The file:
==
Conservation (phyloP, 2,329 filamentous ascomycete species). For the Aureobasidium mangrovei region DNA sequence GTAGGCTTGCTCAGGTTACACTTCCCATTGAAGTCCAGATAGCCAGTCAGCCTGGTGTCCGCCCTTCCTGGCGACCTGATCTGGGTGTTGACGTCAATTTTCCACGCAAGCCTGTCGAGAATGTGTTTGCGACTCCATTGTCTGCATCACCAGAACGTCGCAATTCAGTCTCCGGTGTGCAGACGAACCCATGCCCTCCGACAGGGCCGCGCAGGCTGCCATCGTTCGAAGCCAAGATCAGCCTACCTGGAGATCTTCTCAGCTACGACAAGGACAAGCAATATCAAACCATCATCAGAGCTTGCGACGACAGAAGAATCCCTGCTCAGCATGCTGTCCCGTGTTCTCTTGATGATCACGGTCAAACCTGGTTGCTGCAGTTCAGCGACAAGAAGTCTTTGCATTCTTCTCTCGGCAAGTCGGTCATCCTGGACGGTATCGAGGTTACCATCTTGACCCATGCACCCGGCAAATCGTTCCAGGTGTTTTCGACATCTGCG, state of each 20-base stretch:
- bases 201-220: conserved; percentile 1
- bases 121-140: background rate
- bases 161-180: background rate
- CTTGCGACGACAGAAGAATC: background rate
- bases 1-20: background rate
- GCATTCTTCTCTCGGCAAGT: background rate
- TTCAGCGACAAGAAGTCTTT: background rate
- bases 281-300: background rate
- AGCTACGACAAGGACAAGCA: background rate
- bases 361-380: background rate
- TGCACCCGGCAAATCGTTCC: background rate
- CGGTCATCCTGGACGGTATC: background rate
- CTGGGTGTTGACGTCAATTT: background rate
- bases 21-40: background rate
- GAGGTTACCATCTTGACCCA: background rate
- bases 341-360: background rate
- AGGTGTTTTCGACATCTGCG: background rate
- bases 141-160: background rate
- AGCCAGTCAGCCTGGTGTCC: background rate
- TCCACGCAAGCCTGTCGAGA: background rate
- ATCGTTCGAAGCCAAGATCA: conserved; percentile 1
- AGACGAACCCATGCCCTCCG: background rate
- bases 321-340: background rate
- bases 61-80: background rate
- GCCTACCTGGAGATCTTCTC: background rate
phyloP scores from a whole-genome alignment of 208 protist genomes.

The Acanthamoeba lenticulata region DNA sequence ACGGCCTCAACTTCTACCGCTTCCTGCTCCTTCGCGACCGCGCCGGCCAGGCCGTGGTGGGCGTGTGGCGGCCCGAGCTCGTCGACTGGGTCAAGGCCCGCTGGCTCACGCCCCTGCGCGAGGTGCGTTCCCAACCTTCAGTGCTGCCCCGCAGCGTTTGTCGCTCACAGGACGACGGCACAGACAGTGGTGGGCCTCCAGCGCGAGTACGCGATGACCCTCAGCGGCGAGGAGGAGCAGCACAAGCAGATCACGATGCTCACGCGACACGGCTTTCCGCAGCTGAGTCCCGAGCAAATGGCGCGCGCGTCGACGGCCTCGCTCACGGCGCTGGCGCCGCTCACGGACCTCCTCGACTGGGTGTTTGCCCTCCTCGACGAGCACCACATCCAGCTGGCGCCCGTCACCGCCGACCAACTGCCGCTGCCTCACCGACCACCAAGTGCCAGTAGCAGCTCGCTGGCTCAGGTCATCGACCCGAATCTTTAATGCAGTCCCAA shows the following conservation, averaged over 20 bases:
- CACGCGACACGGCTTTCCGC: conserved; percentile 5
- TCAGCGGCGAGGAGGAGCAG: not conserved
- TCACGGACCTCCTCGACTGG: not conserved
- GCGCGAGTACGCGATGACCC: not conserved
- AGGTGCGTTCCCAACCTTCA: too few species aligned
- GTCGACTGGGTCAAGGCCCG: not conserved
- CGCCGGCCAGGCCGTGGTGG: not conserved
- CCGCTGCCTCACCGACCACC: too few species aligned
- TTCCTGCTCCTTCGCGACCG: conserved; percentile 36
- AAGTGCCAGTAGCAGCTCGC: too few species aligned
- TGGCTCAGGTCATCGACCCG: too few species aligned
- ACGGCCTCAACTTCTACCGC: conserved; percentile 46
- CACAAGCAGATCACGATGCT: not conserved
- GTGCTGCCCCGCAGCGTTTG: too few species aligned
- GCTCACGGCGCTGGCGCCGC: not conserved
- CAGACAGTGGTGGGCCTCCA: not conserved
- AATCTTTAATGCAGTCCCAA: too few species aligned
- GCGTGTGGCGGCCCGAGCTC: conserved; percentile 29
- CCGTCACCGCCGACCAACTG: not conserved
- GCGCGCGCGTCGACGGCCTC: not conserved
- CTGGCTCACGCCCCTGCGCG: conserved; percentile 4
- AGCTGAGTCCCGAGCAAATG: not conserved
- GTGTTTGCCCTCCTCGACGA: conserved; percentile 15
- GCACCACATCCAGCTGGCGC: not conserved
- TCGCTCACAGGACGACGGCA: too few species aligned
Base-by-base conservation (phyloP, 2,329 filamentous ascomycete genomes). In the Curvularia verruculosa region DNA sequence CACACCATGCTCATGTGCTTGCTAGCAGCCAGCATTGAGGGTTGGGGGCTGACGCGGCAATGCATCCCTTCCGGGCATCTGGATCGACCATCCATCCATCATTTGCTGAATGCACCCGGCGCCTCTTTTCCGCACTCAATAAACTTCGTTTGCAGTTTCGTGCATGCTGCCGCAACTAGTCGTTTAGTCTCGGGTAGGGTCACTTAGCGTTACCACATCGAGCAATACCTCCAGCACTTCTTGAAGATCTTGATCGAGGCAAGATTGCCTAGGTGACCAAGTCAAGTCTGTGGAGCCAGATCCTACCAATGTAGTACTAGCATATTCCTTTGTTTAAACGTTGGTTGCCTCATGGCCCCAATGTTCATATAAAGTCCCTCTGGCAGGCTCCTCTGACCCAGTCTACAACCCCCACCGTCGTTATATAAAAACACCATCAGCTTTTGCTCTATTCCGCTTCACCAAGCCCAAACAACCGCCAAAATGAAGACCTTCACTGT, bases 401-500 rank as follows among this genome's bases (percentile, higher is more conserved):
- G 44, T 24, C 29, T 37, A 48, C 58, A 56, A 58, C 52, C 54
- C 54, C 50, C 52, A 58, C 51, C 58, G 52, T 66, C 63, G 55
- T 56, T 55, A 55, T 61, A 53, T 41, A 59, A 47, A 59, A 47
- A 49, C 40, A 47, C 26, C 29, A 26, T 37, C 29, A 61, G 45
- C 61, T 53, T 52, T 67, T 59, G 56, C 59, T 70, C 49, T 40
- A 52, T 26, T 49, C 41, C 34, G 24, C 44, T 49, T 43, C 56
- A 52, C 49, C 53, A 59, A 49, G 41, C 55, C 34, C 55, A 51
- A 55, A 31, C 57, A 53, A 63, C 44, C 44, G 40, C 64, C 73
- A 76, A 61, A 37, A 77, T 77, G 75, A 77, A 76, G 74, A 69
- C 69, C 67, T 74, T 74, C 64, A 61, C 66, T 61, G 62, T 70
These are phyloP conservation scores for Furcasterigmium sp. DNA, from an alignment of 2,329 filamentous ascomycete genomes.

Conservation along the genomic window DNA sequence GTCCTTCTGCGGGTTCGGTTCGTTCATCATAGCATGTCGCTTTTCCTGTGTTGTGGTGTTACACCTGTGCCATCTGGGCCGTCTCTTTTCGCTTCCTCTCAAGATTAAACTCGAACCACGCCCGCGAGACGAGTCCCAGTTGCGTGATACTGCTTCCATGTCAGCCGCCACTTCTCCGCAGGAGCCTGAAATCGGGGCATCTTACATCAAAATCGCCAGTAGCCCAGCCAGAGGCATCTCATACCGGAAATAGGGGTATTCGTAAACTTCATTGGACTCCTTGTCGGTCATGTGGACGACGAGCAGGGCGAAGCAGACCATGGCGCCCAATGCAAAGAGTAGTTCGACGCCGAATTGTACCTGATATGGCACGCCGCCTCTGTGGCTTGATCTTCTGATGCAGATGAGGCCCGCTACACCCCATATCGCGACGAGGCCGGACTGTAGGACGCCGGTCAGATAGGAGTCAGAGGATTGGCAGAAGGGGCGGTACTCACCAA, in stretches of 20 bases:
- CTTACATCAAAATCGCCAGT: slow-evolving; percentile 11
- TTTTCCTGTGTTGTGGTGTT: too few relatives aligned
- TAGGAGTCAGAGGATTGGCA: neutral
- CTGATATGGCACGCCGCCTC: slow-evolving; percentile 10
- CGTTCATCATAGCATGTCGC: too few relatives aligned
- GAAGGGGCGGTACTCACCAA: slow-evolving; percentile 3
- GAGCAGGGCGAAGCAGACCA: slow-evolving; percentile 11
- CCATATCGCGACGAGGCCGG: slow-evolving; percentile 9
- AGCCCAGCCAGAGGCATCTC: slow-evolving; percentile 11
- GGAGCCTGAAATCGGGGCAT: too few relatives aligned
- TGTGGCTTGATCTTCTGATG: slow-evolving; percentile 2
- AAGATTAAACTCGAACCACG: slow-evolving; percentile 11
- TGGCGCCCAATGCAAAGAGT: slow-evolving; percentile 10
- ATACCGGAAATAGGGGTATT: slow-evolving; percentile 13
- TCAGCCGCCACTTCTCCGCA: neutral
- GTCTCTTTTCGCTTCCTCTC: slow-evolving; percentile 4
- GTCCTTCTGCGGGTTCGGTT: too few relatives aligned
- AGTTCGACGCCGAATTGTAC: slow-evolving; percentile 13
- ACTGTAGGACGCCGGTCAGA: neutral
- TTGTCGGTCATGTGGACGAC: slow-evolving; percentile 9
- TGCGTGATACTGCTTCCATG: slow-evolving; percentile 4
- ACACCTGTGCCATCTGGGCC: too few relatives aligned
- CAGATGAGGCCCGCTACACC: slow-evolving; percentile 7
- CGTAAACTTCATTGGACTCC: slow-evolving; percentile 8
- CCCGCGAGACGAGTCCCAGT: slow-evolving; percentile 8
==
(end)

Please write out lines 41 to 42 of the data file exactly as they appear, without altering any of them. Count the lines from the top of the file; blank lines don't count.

- CACAAGCAGATCACGATGCT: not conserved
- GTGCTGCCCCGCAGCGTTTG: too few species aligned